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Oklahoma Memories

Bellmon Sworn in as Governor


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"Our long-range solution to our problems is very simple. We must begin to develop a climate in Oklahoma that's favorable for the growth of the companies that now operate here, and it makes our state favorable as a location for new companies that are trying to come to the southwest and locate their plants in this area."

That's the voice of Henry Bellmon campaigning for Governor on June 8, 1962.

From the Oklahoma History Center, this is Oklahoma Memories. I'm Michael Dean.

Henry Bellmon was born in Tonkawa in 1921. He grew up in rural north central Oklahoma, graduating from Billings High School. He attended Oklahoma A&M College, majoring in agriculture. He started his freshman year with a twenty dollar bill in his pocket, money he thought would last a long time. It didn't, and he was forced to sell some prize-winning hogs and take campus jobs to pay for his education. He graduated with a Bachelor of Science degree in agriculture in just seven semesters and made the dean's honor roll every semester. Upon his graduation in 1942 he was commissioned a Second Lt. in the Marine Corps, ultimately commanding a tank platoon in battles in Saipan, Tinian, and at Iwo Jima. For his actions at Saipan, he was awarded the Legion of Merit; for his actions at Iwo Jima, he was awarded the Silver Star. After the war, Henry returned to Billings, met a neighbor, Shirley, and married her. In 1946 he elected to the Oklahoma House then lost reelection two years later. He and Shirley were active for years in Republican politics culminating with Henry being selected state chairman of the Republican Party in 1960. At that point in his life, he was virtually unknown in Oklahoma. But that changed in 1962 when he was urged to run for governor.

It was a long and interesting campaign for governor. In the primary 12 Democrats ran for governor while one other Republican was running against Bellmon. William P. Atkinson of Midwest City won the Democratic nomination and Bellmon cruised to victory on the Republican side. That set up the campaign in the summer of 1962. Bellmon spoke often about the relationship between the governor and the legislature. In this speech on June 8, 1962, he talked about how outgoing governor J. Howard Edmondson had dealt with the legislature.

"Let me point out that Governor Edmondson tried to cooperate with the legislature. As you all realize, in 1961, the legislature organized without the cooperation or the advice of the governor, and Governor Edmondson reciprocated by saying to these men, 'If you thought you've organized without my counsel, so I will not bring in a program to the legislature. You go ahead and write the program for this day, and if I like it, I'll sign it.'"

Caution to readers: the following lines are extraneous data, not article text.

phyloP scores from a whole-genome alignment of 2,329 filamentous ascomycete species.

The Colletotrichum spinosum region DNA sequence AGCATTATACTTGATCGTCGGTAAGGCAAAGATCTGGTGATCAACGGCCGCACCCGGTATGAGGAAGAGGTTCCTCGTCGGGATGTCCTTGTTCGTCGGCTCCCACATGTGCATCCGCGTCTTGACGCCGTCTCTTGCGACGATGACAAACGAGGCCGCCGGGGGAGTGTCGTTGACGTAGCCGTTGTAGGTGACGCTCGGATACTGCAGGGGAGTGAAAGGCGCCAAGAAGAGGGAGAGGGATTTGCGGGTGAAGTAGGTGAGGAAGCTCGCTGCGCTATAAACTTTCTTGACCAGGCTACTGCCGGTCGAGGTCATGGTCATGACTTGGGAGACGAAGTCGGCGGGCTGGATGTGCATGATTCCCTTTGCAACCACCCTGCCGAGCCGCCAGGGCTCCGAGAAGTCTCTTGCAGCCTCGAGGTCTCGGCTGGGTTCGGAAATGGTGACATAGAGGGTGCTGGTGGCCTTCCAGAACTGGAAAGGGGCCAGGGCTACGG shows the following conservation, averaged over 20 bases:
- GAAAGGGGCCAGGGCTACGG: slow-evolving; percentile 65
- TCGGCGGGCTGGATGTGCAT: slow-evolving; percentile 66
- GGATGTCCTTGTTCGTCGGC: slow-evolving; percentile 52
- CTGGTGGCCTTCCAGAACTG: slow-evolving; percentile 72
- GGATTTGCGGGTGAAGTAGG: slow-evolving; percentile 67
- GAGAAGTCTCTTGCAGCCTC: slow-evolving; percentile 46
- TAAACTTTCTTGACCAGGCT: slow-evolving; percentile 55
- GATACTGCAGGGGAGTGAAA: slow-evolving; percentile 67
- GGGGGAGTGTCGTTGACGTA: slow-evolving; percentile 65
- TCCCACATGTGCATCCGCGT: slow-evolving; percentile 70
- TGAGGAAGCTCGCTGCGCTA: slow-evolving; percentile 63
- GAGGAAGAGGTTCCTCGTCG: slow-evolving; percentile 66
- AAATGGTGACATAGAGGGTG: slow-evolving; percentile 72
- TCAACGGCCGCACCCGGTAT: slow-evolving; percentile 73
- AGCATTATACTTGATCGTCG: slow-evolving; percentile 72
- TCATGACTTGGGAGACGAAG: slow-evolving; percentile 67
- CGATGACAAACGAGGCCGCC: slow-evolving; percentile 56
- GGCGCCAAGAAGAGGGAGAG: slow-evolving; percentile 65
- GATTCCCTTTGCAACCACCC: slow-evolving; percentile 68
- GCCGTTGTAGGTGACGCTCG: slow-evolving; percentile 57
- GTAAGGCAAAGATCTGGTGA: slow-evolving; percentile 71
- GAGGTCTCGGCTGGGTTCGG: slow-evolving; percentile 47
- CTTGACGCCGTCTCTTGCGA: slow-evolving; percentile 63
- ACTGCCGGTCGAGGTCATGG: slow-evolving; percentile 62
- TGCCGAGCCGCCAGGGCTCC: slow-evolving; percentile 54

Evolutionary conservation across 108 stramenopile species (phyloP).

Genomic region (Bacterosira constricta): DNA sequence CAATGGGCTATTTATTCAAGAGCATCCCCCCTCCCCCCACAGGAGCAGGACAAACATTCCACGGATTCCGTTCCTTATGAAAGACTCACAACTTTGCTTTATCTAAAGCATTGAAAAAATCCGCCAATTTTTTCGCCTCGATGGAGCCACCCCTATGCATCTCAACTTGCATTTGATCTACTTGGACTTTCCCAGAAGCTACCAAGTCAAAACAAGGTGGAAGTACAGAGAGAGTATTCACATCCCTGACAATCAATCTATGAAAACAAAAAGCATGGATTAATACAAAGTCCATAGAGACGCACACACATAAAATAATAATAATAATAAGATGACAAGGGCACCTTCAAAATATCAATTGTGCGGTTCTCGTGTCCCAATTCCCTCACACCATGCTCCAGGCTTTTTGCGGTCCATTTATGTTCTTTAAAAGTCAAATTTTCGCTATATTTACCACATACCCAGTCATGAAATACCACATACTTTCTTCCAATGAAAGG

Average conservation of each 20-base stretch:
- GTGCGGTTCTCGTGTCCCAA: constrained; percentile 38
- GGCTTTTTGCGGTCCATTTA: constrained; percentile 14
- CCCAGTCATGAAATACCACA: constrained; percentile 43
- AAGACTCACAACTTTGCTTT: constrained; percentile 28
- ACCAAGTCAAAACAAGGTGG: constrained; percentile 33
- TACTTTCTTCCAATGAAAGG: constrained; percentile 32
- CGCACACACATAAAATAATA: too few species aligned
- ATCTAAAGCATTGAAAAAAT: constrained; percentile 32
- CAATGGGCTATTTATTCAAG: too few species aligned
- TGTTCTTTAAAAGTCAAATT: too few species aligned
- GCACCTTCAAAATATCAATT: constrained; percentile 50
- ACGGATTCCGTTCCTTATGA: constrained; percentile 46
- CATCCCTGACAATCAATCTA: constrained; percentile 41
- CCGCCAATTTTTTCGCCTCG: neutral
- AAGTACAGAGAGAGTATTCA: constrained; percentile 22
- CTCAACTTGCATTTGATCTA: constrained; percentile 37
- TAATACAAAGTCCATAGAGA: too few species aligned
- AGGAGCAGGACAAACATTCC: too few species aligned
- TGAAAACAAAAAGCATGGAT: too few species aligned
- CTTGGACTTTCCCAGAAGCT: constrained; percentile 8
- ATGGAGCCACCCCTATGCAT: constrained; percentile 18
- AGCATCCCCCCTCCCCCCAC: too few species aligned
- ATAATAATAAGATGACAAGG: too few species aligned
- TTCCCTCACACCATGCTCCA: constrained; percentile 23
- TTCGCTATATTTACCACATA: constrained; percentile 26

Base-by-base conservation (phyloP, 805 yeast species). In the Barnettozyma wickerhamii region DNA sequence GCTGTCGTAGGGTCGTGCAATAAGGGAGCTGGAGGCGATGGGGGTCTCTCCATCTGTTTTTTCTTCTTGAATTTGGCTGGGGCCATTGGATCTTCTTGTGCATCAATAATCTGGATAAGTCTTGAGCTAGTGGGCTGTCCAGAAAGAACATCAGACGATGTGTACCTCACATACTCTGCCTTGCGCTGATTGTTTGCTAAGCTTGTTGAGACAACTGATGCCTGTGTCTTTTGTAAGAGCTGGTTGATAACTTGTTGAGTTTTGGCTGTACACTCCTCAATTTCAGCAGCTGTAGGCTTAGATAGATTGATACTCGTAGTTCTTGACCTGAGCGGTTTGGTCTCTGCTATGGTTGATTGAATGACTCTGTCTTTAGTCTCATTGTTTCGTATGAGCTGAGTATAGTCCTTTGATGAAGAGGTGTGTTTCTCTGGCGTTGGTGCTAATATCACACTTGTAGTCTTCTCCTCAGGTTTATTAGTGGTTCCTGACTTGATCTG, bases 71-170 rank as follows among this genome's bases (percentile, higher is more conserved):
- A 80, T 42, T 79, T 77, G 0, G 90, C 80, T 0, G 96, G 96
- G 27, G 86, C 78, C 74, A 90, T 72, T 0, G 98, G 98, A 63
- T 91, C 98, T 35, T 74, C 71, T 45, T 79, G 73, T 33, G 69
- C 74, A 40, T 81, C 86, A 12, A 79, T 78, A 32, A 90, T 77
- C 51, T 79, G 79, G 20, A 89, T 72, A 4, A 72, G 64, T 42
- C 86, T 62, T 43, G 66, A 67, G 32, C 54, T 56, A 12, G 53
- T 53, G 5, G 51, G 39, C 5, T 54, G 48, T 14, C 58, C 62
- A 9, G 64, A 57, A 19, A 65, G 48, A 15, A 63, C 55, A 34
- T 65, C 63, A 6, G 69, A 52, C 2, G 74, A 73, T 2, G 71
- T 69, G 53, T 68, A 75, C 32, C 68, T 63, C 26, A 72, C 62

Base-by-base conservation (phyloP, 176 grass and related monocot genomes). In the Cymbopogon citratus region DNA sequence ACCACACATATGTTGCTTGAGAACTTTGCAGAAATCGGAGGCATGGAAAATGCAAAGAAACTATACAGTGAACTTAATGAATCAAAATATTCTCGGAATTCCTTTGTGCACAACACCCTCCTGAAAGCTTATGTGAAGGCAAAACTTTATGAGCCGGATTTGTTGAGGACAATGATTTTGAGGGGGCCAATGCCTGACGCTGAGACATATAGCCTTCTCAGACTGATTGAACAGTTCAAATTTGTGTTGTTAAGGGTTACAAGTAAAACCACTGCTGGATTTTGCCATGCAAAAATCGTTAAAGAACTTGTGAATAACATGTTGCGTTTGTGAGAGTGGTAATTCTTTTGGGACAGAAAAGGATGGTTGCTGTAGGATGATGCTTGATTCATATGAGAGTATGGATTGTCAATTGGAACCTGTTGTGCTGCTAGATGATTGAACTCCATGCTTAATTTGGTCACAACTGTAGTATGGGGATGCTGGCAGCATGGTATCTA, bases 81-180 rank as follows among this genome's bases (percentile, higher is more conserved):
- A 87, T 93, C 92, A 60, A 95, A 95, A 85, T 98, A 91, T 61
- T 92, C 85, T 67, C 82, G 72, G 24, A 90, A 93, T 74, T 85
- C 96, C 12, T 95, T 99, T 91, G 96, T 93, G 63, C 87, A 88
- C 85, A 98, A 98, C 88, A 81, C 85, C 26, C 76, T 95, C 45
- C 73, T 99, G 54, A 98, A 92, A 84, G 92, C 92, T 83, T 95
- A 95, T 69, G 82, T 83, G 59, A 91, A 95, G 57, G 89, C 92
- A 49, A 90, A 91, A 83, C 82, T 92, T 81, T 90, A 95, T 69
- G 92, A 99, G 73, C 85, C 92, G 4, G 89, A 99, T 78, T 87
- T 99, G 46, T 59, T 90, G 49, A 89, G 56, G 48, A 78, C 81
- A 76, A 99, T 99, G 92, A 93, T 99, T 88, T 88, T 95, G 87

Then he contrasted that with what he would do if he were elected governor.

"My belief is that we have enough fair-minded legislators of both parties who want to see the State of Oklahoma make the progress it should, that they will go along and pass a program which is plainly aimed at doing the best possible job for the State of Oklahoma. I believe that these men are more interested in progress than they are in partisan politics, and I feel certain that the fair-minded Democrats who serve up there will have no hesitancy to vote for bills which they recognize to be good for the State of Oklahoma, regardless of the political party which the governor happens to belong to."

Over the next four months Bellmon gave more than 400 campaign speeches. On Election Day, Bellmon swept Atkinson by more than 75,000 votes. On January 14, 1963, Henry Bellmon, wheat farmer from Billings, was sworn into office, the first Republican in Oklahoma history to be elected governor.

Last fall, the Oklahoma Gazette magazine put together a panel of political pundits who chose, in their opinion, the top 10 governors of Oklahoma. Henry Bellmon was ranked number one on that list. The panel cited Bellmon's ability to work with both parties in the state legislature in a bi-partisan manner for their selection as the number one governor in the state.

You can learn more about Bellmon and our other governors by visiting the political exhibit at the Oklahoma History Center, NE 23rd Street, just east of the state capitol in Oklahoma City. The grounds of the Oklahoma History Center are named for Henry and Shirley Bellmon.

Oklahoma Memories is a production of the Oklahoma History Center, dedicated to collecting, preserving, and sharing our state's past. I'm Michael Dean.